In order for the Court to determine the issue sub judice, the testimony of the State’s expert is crucial. In his testimony, Toxicologist Madure indicated that it could not be determined how much cocaine the Defendant had ingested or when, prior to his arrest, such substance had been taken. Further, he testified that a person who tested positive for this substance may not be under the influence of cocaine when his urine was taken due to the fact that urine is a waste product which is not necessarily indicative of an individual’s present level of influence.

Clearly, the testimony of this State expert proves that the urinalysis result in this case in no way proves a material fact, and therefore no logical relevancy exists. Furthermore, any remote probative value this evidence might have is substantially outweighed by prejudice, confusion and misleading of the jury; thus, it should be excluded on the basis that it is legally irrelevant pursuant to Florida Statute 90.403. See: State v Cadore, Case No. AQ 85908 (decided April 21, 1984, Dade County Court). As was noted in McClain, this court refuses to accept the rationale of the First District Court in State v Weitz, 500 So.2d 657 (Fla. 1st DCA 1986), criticized, 525 So.2d 420, 423 (1988). While in Weitz the blood alcohol content was so low (.017%) as to give the urine test more relevance in relation to the issue of impairment, testimony has shown that the Defendant’s level of impairment as observed by the officer could have occurred as a direct result of his blood alcohol level of .083/.088%. Additionally, some of his actions may be attributed to his diabetic condition and his miscalculation as to the needed amount of insulin he needed that day.

In Perper v Edell,1 the issue in dispute was whether Edell listed property for Perper. The jury, however, heard testimony that Edell suffered from severe agitative depression, was suicidal, had hallucinations and was psychotic. The appellant argued that the aforementioned testimony was relevant in regard to the question of whether or not Edell entered into the agreement. However, the Supreme Court concluded that even if the evidence was relevant, it certainly tended to confuse and mislead the jury and its admission was improper. Id. at 80.

The testimony of any State witness regarding the fact that a controlled substance was in the Defendant’s urine would not prove a material fact and would be both confusing and misleading. Further*205more, the evidence would also have the effect on the jury that the Williams2 rule seeks to prevent; that is, that the Defendant may be of bad character or has a propensity to commit crimes by ingesting illegal or controlled substances.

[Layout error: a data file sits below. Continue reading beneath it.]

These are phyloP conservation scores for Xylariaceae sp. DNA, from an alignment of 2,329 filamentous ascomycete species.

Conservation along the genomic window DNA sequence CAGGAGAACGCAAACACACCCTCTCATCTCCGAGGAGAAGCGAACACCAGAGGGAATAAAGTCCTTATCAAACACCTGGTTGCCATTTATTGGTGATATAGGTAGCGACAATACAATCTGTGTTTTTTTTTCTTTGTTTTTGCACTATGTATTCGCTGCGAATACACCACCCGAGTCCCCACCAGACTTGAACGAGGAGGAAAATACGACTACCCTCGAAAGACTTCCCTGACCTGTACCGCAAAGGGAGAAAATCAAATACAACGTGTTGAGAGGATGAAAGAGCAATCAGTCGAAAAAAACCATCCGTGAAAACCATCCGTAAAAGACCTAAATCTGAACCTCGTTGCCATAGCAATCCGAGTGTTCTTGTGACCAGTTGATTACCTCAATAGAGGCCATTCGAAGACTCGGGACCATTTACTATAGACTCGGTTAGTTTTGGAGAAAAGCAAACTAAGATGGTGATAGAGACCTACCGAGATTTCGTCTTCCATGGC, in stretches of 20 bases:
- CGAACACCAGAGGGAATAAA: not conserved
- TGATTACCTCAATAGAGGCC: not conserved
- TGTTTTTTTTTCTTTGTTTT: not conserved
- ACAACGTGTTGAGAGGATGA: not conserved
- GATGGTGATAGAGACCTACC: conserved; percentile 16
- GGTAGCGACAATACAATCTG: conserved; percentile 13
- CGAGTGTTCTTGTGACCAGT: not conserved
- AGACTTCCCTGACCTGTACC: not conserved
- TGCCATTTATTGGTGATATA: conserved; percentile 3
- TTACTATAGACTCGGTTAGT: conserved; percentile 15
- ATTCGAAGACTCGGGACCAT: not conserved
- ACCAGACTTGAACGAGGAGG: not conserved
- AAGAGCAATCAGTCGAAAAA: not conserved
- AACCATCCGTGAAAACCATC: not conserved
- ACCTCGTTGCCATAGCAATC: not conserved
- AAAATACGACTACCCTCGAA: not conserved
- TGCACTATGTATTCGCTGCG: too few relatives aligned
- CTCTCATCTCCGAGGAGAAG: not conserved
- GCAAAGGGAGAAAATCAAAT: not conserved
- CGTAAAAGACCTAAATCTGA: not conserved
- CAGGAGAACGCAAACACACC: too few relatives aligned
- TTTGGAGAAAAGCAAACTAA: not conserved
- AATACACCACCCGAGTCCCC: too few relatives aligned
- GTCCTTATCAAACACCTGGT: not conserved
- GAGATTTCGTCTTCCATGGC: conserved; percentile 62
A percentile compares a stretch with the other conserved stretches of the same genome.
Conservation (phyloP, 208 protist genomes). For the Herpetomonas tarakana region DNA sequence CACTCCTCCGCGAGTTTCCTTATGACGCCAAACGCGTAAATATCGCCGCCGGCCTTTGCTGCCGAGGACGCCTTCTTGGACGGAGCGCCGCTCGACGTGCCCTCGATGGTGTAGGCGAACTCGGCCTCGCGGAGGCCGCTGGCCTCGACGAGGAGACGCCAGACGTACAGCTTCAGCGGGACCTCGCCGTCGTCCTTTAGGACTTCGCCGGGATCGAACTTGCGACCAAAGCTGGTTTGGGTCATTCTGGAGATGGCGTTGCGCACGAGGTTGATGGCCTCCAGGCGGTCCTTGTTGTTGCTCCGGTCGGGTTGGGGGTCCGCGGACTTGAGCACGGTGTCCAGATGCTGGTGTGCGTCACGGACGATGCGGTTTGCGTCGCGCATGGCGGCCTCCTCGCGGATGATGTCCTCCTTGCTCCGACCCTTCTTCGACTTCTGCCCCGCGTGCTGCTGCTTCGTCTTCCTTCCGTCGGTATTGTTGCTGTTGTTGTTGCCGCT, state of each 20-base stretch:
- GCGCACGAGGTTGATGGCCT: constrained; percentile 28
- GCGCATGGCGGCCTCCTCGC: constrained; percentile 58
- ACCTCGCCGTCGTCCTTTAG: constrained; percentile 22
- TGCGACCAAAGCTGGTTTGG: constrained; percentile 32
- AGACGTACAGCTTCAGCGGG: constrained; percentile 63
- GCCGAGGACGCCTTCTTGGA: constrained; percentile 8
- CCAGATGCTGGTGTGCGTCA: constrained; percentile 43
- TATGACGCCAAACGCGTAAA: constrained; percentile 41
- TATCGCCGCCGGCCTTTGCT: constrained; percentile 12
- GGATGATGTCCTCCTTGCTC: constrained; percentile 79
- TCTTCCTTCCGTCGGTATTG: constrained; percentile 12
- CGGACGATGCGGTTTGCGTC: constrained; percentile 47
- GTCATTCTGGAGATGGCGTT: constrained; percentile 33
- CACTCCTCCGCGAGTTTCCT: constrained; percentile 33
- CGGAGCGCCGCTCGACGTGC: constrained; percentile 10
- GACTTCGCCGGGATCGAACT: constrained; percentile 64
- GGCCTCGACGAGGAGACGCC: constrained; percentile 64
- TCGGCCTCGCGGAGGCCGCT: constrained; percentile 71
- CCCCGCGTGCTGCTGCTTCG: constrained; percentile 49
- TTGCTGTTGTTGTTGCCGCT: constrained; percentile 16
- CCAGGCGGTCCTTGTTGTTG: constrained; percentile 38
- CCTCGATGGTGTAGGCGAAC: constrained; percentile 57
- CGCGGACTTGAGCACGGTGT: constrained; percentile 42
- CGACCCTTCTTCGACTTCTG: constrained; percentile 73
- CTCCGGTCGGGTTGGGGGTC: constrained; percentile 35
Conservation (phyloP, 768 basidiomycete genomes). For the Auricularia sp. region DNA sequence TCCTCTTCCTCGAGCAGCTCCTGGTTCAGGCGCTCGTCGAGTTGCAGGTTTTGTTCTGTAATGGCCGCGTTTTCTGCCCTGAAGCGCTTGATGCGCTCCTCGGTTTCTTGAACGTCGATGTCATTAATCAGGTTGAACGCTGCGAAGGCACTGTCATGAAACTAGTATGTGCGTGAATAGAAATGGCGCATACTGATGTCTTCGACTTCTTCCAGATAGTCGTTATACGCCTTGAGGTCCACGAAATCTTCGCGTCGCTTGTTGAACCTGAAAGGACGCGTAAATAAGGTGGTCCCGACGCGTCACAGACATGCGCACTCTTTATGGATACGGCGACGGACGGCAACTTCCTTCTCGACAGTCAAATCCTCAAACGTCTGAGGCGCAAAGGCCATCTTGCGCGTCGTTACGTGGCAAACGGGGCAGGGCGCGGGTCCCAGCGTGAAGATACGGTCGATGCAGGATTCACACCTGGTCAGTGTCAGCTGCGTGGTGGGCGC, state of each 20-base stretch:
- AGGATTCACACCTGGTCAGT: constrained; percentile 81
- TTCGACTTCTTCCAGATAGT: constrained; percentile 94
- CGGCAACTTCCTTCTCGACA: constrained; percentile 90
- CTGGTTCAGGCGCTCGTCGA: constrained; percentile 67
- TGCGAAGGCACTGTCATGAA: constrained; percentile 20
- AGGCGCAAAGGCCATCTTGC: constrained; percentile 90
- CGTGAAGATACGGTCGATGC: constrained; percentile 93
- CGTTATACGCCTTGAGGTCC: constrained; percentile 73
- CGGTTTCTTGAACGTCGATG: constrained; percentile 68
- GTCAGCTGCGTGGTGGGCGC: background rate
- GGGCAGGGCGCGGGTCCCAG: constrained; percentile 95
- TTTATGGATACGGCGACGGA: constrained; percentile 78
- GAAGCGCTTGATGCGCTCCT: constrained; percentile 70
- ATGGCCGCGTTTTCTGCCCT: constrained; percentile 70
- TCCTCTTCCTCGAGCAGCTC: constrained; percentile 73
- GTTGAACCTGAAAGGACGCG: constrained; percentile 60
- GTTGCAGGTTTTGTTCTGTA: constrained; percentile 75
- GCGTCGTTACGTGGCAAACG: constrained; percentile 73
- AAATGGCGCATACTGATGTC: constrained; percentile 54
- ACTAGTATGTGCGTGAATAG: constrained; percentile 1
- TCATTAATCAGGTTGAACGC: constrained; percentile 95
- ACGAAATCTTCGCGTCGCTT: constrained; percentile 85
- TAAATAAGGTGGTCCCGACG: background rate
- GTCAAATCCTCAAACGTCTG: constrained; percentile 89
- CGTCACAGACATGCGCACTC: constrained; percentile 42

The mere mention of the use of cocaine would have the effect of branding the Defendant as a drug user, or one who is involved in drugs. Such an effect would be improper, as the Defendant is not on trial for drug abuse, and the jury should not be concerned with that. Rather, the issue is whether the Defendant was driving under the influence of controlled substances to the extent that his normal faculties were impaired on September 22, 1990 and the urinalysis results are not relevant to this issue. Further, even if deemed relevant, such results are indeed more prejudicial to the Defendant’s rights to a fair trial than relevant.3

This court hereby GRANTS the Defendant’s motion suppressing the results of the urine test. By this order, this court also, based upon the State’s representation that they will seek an appeal on this issue, grants the State’s ore tenus motion to extend the speedy trial period pursuant to Rule 3.191(f), and extends the time period to ninety (90) days from the date of the appellate mandate even though this is the last day of the speedy trial period.

DONE AND ORDERED at Dade County, Florida on this 11th day of January, 1991.

State v. Cavo
47 Fla. Supp. 2d 202

Case Details

State v. Cavo
Decision Date
Jan 11, 1991

47 Fla. Supp. 2d 202